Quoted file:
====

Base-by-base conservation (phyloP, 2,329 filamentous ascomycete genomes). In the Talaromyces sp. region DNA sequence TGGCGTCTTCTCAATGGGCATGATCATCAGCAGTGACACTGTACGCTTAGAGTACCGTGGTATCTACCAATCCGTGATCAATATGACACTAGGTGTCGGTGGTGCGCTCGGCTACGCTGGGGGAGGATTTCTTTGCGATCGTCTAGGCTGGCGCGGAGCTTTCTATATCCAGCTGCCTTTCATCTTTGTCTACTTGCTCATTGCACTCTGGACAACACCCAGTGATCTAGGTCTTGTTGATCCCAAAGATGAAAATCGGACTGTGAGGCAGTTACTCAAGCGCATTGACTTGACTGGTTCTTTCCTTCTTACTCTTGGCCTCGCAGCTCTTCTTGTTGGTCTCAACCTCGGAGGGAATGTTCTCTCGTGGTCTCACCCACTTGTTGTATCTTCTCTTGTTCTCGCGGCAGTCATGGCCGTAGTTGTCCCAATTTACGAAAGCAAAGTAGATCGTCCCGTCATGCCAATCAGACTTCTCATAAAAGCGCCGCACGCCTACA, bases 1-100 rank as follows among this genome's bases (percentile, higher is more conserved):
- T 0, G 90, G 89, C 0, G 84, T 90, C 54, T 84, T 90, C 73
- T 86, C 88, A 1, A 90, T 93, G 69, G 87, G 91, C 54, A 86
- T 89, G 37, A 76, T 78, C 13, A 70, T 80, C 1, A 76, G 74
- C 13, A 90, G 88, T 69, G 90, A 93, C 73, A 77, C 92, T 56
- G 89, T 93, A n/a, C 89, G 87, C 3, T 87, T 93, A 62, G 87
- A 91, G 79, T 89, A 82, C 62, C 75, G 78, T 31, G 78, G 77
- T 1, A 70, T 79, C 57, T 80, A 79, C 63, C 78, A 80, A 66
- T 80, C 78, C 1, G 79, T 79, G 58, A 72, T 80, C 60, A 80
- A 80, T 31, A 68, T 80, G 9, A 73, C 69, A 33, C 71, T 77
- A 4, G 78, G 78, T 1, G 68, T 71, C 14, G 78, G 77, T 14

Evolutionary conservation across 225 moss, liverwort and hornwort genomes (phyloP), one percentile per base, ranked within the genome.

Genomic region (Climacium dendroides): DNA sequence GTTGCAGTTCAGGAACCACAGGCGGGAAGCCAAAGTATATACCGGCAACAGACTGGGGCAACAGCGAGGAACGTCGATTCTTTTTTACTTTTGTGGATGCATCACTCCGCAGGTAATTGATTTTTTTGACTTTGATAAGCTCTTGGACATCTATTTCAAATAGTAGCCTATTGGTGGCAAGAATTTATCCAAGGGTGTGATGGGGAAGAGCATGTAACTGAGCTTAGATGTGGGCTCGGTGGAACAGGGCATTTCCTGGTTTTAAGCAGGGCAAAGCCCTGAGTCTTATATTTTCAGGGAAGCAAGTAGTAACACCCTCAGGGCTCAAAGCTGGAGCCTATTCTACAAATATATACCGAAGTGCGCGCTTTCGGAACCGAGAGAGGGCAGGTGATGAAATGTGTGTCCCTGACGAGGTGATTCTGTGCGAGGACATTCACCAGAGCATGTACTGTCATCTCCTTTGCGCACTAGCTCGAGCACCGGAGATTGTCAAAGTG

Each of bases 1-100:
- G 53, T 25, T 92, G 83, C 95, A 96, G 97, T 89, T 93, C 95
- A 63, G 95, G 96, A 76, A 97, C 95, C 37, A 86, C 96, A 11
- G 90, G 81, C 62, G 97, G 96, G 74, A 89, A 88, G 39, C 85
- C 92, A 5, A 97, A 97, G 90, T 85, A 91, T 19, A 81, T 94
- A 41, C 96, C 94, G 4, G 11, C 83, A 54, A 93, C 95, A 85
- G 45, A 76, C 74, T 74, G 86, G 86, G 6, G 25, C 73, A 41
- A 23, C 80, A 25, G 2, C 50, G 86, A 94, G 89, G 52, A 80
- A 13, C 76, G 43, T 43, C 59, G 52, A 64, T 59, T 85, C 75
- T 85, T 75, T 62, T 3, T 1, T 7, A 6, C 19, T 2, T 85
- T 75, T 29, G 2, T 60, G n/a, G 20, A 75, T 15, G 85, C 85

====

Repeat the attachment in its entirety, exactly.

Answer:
Base-by-base conservation (phyloP, 2,329 filamentous ascomycete genomes). In the Talaromyces sp. region DNA sequence TGGCGTCTTCTCAATGGGCATGATCATCAGCAGTGACACTGTACGCTTAGAGTACCGTGGTATCTACCAATCCGTGATCAATATGACACTAGGTGTCGGTGGTGCGCTCGGCTACGCTGGGGGAGGATTTCTTTGCGATCGTCTAGGCTGGCGCGGAGCTTTCTATATCCAGCTGCCTTTCATCTTTGTCTACTTGCTCATTGCACTCTGGACAACACCCAGTGATCTAGGTCTTGTTGATCCCAAAGATGAAAATCGGACTGTGAGGCAGTTACTCAAGCGCATTGACTTGACTGGTTCTTTCCTTCTTACTCTTGGCCTCGCAGCTCTTCTTGTTGGTCTCAACCTCGGAGGGAATGTTCTCTCGTGGTCTCACCCACTTGTTGTATCTTCTCTTGTTCTCGCGGCAGTCATGGCCGTAGTTGTCCCAATTTACGAAAGCAAAGTAGATCGTCCCGTCATGCCAATCAGACTTCTCATAAAAGCGCCGCACGCCTACA, bases 1-100 rank as follows among this genome's bases (percentile, higher is more conserved):
- T 0, G 90, G 89, C 0, G 84, T 90, C 54, T 84, T 90, C 73
- T 86, C 88, A 1, A 90, T 93, G 69, G 87, G 91, C 54, A 86
- T 89, G 37, A 76, T 78, C 13, A 70, T 80, C 1, A 76, G 74
- C 13, A 90, G 88, T 69, G 90, A 93, C 73, A 77, C 92, T 56
- G 89, T 93, A n/a, C 89, G 87, C 3, T 87, T 93, A 62, G 87
- A 91, G 79, T 89, A 82, C 62, C 75, G 78, T 31, G 78, G 77
- T 1, A 70, T 79, C 57, T 80, A 79, C 63, C 78, A 80, A 66
- T 80, C 78, C 1, G 79, T 79, G 58, A 72, T 80, C 60, A 80
- A 80, T 31, A 68, T 80, G 9, A 73, C 69, A 33, C 71, T 77
- A 4, G 78, G 78, T 1, G 68, T 71, C 14, G 78, G 77, T 14

Evolutionary conservation across 225 moss, liverwort and hornwort genomes (phyloP), one percentile per base, ranked within the genome.

Genomic region (Climacium dendroides): DNA sequence GTTGCAGTTCAGGAACCACAGGCGGGAAGCCAAAGTATATACCGGCAACAGACTGGGGCAACAGCGAGGAACGTCGATTCTTTTTTACTTTTGTGGATGCATCACTCCGCAGGTAATTGATTTTTTTGACTTTGATAAGCTCTTGGACATCTATTTCAAATAGTAGCCTATTGGTGGCAAGAATTTATCCAAGGGTGTGATGGGGAAGAGCATGTAACTGAGCTTAGATGTGGGCTCGGTGGAACAGGGCATTTCCTGGTTTTAAGCAGGGCAAAGCCCTGAGTCTTATATTTTCAGGGAAGCAAGTAGTAACACCCTCAGGGCTCAAAGCTGGAGCCTATTCTACAAATATATACCGAAGTGCGCGCTTTCGGAACCGAGAGAGGGCAGGTGATGAAATGTGTGTCCCTGACGAGGTGATTCTGTGCGAGGACATTCACCAGAGCATGTACTGTCATCTCCTTTGCGCACTAGCTCGAGCACCGGAGATTGTCAAAGTG

Each of bases 1-100:
- G 53, T 25, T 92, G 83, C 95, A 96, G 97, T 89, T 93, C 95
- A 63, G 95, G 96, A 76, A 97, C 95, C 37, A 86, C 96, A 11
- G 90, G 81, C 62, G 97, G 96, G 74, A 89, A 88, G 39, C 85
- C 92, A 5, A 97, A 97, G 90, T 85, A 91, T 19, A 81, T 94
- A 41, C 96, C 94, G 4, G 11, C 83, A 54, A 93, C 95, A 85
- G 45, A 76, C 74, T 74, G 86, G 86, G 6, G 25, C 73, A 41
- A 23, C 80, A 25, G 2, C 50, G 86, A 94, G 89, G 52, A 80
- A 13, C 76, G 43, T 43, C 59, G 52, A 64, T 59, T 85, C 75
- T 85, T 75, T 62, T 3, T 1, T 7, A 6, C 19, T 2, T 85
- T 75, T 29, G 2, T 60, G n/a, G 20, A 75, T 15, G 85, C 85